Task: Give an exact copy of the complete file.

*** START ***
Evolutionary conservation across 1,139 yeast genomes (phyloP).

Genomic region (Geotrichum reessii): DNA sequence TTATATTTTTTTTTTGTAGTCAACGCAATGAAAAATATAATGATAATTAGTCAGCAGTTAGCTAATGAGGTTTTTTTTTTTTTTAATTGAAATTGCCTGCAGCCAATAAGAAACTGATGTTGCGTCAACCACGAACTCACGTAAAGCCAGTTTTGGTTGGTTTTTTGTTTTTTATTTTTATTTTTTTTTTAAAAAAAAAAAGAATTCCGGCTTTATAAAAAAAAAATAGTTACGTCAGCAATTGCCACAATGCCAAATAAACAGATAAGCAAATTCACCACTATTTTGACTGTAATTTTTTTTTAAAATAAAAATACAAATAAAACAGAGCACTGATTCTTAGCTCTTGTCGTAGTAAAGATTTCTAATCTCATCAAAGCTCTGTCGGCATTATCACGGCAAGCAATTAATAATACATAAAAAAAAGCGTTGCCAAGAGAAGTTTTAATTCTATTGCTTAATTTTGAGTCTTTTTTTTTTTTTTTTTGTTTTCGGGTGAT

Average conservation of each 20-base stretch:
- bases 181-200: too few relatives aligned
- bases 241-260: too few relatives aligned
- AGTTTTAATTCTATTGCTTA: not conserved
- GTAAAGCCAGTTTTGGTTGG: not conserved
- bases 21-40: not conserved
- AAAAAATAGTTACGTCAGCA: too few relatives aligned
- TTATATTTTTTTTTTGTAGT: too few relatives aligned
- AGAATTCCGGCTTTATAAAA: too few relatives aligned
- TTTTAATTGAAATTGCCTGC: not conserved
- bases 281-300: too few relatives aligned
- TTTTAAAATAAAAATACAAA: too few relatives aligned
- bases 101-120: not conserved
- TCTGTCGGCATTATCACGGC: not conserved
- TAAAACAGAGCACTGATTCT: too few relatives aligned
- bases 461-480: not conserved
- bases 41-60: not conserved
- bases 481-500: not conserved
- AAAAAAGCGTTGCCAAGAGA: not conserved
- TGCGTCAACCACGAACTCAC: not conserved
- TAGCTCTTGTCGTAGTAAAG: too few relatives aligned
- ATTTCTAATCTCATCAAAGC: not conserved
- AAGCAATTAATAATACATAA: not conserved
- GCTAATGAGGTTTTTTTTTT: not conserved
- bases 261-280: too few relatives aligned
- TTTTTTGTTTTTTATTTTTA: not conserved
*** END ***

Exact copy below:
Evolutionary conservation across 1,139 yeast genomes (phyloP).

Genomic region (Geotrichum reessii): DNA sequence TTATATTTTTTTTTTGTAGTCAACGCAATGAAAAATATAATGATAATTAGTCAGCAGTTAGCTAATGAGGTTTTTTTTTTTTTTAATTGAAATTGCCTGCAGCCAATAAGAAACTGATGTTGCGTCAACCACGAACTCACGTAAAGCCAGTTTTGGTTGGTTTTTTGTTTTTTATTTTTATTTTTTTTTTAAAAAAAAAAAGAATTCCGGCTTTATAAAAAAAAAATAGTTACGTCAGCAATTGCCACAATGCCAAATAAACAGATAAGCAAATTCACCACTATTTTGACTGTAATTTTTTTTTAAAATAAAAATACAAATAAAACAGAGCACTGATTCTTAGCTCTTGTCGTAGTAAAGATTTCTAATCTCATCAAAGCTCTGTCGGCATTATCACGGCAAGCAATTAATAATACATAAAAAAAAGCGTTGCCAAGAGAAGTTTTAATTCTATTGCTTAATTTTGAGTCTTTTTTTTTTTTTTTTTGTTTTCGGGTGAT

Average conservation of each 20-base stretch:
- bases 181-200: too few relatives aligned
- bases 241-260: too few relatives aligned
- AGTTTTAATTCTATTGCTTA: not conserved
- GTAAAGCCAGTTTTGGTTGG: not conserved
- bases 21-40: not conserved
- AAAAAATAGTTACGTCAGCA: too few relatives aligned
- TTATATTTTTTTTTTGTAGT: too few relatives aligned
- AGAATTCCGGCTTTATAAAA: too few relatives aligned
- TTTTAATTGAAATTGCCTGC: not conserved
- bases 281-300: too few relatives aligned
- TTTTAAAATAAAAATACAAA: too few relatives aligned
- bases 101-120: not conserved
- TCTGTCGGCATTATCACGGC: not conserved
- TAAAACAGAGCACTGATTCT: too few relatives aligned
- bases 461-480: not conserved
- bases 41-60: not conserved
- bases 481-500: not conserved
- AAAAAAGCGTTGCCAAGAGA: not conserved
- TGCGTCAACCACGAACTCAC: not conserved
- TAGCTCTTGTCGTAGTAAAG: too few relatives aligned
- ATTTCTAATCTCATCAAAGC: not conserved
- AAGCAATTAATAATACATAA: not conserved
- GCTAATGAGGTTTTTTTTTT: not conserved
- bases 261-280: too few relatives aligned
- TTTTTTGTTTTTTATTTTTA: not conserved